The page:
Her mother, Anayansi Greaves-Collins, swelled with pride. Born and raised in Panama, Greaves-Collins said she has been trying to teach her daughters, Janessa and 4-year-old Shayla, her native language, translating the English words of children's books into Spanish when she reads them bedtime stories.

Many people, including her, know it's important to read to children because it influences their attitudes about reading as adults, Greaves-Collins said.

"But one of the biggest drawbacks is, of course, the language," she said. "Having Spanish books is going to make a world of difference."

Worlds are converging at the Hampton Public Library and its branches, where the children's book, "The Snowy Day," can also be found as "Un Dia De Nieve," and "The Three Billy Goats Gruff" is also "Los Tres Chivitos Gruff." For the first time in the library system's 77-year history, librarians stocked about 22 titles of children's books in Spanish or in Spanish and English this year to meet the city's growing Hispanic population.

The city spent $1,500 for 175 Spanish books, including 12 adult parenting books, a tiny number when compared with the library's collection of 275,746 books, but a significant dent, said Marsha Knox, children's librarian.

"Sometimes the group may be small, but we want to make sure they're not shut out and there are resources for everybody," she said.

About 3 percent of Hampton residents call themselves Hispanic or Latino, and the same percentage say they speak Spanish at home, according to Census 2000. Census numbers show that 724 people ages 5 to 17 speak Spanish at home, compared with 26,273 Hampton children in the same age group.

Knox said the urge to stock shelves with titles such as "Los tres cerditos" ("Three Little Pigs") grew out of a growing group of 10 Hispanic mothers that meet as part of the city's Healthy Families Partnership to learn how to become better parents.

"We said, 'Let's start with these and provide them something that they can use,'" Knox said.

"We believe that parents reading with children is the best insurance that the children will succeed in school."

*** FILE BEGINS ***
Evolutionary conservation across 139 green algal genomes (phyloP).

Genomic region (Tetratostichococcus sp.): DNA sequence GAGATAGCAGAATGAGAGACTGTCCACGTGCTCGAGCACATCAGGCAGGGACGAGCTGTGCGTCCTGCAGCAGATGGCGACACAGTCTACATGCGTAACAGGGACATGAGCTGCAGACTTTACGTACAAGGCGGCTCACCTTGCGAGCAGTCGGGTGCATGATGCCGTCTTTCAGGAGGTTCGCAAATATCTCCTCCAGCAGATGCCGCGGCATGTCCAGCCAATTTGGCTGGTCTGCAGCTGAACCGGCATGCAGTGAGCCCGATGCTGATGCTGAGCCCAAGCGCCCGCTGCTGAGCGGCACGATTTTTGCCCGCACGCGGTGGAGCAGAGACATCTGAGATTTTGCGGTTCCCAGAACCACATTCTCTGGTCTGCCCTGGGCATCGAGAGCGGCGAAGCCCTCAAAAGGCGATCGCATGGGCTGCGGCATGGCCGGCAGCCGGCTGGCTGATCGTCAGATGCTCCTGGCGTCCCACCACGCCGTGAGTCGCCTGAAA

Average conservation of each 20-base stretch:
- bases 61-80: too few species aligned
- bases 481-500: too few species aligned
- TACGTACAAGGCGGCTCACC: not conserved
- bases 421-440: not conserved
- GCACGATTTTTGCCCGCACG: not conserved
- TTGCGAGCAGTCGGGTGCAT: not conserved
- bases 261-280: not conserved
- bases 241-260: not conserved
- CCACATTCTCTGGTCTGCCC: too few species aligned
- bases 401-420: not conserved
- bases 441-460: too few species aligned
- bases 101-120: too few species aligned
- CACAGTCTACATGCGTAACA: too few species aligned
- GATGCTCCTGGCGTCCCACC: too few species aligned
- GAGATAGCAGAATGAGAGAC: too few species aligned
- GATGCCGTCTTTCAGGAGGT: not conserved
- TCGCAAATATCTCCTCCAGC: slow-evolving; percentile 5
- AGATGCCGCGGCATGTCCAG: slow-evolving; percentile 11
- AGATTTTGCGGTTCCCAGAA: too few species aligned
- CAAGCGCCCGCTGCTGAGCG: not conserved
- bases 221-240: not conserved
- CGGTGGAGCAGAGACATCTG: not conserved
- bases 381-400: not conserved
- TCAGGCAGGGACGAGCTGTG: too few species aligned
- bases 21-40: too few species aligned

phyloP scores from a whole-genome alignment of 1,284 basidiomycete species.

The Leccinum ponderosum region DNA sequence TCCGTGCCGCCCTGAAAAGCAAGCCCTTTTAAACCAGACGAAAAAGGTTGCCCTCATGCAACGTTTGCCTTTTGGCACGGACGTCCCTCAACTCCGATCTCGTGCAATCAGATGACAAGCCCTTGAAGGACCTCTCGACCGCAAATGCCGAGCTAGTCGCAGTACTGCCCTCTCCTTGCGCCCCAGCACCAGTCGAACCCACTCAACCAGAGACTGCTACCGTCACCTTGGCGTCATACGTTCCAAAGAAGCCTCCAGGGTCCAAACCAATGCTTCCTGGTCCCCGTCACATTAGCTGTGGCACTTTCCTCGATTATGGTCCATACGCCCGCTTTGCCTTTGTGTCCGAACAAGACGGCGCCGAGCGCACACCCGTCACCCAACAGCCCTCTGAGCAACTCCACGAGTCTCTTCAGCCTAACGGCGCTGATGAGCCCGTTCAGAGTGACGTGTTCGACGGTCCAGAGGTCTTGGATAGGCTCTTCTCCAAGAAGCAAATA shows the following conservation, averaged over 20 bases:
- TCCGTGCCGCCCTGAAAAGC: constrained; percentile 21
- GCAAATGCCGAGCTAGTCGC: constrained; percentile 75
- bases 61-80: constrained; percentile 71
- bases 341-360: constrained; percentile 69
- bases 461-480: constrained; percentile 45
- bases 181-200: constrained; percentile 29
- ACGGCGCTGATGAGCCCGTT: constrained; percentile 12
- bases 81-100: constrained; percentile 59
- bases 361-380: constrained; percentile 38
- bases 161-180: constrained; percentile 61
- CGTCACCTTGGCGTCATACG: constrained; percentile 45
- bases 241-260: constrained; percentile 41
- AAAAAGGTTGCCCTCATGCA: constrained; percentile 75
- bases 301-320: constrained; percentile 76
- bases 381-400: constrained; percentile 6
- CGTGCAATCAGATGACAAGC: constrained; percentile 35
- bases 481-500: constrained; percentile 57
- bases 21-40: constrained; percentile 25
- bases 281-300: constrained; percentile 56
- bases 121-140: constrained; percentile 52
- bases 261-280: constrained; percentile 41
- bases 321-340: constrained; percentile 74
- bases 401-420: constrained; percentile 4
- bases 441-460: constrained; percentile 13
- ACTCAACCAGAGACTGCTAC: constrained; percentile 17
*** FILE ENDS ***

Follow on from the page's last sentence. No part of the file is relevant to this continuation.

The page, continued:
Cecilia Gonzales, coordinator for Healthy Families child and youth programs, is trying to get the mothers -- who come from countries such as Mexico, Colombia, El Salvador, Puerto Rico and Panama -- to read to their children daily, something she said isn't stressed enough in their native countries.

"I think it's definitely a problem," Gonzales said

Hispanic children were less likely than white or black children to be read to or to visit a library in 1999, according to a report from the National Center for Education Statistics. They were also less likely to be told a story.

Storytelling, said Perri Klass, medical director of the Reach Out and Read National Center, a nonprofit early literacy program, is an important way to engage children's developing minds, while reading to kids "in any language" fosters a love of books.

Greaves-Collins, the Panamanian mother who also attends the Healthy Families mothers' group, used to buy children's books at yard sales and translate them into Spanish on sheets of paper, which she would tuck in the books and give to Hispanic mothers.

Before that, she used to tell the mothers to pick up any book and pretend to read to the young children, in hopes that the act will leave a lasting imprint.

Now, they may not have to pretend as much.

"One thing about Hispanics, we love to cook," she said. "We love to eat and we love to cook.

"Well, they see mommy in the kitchen and it's one of the things they pick up on. If my kids see me pick up the books more often, that's going to reach them."